The apostles, who were so meticulous and particular about this matter of converts "receiving the Holy Spirit" as a definite, positive, concrete experience, act or crisis, were just as particular in all their teaching that not only should the Holy Spirit have been received, but that they should be "filled with the Spirit". 'Be filled with the Spirit' is the word, and it is only the other way of saying, "Christ is in, but Christ has got to be fully formed within, more and more." This is a very practical school, is it not; very hard lessons, but does it not explain much? It is the heart and the core of true, spiritual Christianity: Christ, only Christ, the Alpha, the Omega; the Beginning, the End, and all between.

A few words before we go on to just another point: the hopelessness of the kingdom, until the King is within.

The King Within

How much we could say about the hopes and expectations concerning the Kingdom, that filled the hearts of every true Israelite. And, as we know, these disciples and apostles were very true representatives of Israel's hopes for the kingdom: they cherished that hope; they built everything upon that hope; all their thoughts, their mentality, is concerning the kingdom. Indeed, their very committal to Christ, in leaving all things to follow Him, had the kingdom in view as its motive. Right up to the last minutes, we might say, before He went to glory, they are almost obsessed with this kingdom matter. "Do You at this time restore the kingdom to Israel?" They are their last words on record to Him before He went.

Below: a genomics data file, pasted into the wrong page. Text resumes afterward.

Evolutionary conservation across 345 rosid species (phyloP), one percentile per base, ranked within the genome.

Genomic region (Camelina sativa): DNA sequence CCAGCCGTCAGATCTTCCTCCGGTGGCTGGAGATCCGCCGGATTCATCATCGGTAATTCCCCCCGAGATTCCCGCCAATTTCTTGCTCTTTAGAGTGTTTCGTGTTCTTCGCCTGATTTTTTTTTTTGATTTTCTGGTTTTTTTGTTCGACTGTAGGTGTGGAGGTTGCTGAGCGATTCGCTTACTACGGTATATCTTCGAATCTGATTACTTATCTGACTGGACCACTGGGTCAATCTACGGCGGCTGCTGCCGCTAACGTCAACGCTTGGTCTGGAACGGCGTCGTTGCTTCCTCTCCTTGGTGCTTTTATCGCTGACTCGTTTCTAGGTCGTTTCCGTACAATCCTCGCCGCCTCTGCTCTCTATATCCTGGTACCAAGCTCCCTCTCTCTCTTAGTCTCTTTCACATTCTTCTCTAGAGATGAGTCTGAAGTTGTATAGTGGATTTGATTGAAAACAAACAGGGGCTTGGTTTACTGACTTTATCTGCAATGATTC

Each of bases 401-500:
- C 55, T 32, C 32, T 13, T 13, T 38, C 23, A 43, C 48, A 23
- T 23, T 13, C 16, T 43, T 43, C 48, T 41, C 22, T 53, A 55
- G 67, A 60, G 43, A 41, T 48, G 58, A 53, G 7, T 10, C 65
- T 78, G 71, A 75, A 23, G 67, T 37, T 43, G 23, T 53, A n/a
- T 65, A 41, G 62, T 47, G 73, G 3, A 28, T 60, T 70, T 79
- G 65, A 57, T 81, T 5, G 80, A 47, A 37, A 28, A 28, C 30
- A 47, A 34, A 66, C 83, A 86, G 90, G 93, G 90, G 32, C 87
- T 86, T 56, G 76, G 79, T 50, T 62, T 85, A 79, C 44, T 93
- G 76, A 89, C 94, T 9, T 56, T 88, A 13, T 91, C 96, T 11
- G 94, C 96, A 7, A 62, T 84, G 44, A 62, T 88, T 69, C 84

But what about the effect of the Cross upon all that? Yes, the Cross, the crucifixion, shattered all their hopes of the kingdom: "We had trusted that it had been He...". We had trusted that it had been He that would restore the Kingdom. But here, their kingdom lies waste and all their hopes so far as He and the kingdom were concerned, were shattered, just scattered like dust to the wind. Where is the kingdom now? What is the hope of the kingdom now? It came back when He came in! That is what Peter is talking about: "Blessed be the God and Father of our Lord Jesus Christ who hath begotten us again by a living hope, by the resurrection of Jesus Christ from the dead, unto an inheritance incorruptible, undefiled, that doesn't fade away, reserved in heaven". There is the Kingdom vision, but it is back on the ground of Christ the King within. That was Peter's note on the day of Pentecost; that was the preaching of the first preachers: Jesus Christ is Lord; God has made Him both Lord and Christ; King of kings and Lord of lords! There is only that hope for the kingdom. But that is perhaps speaking in large terms. You see, I am talking about the preaching of the Kingdom, yes.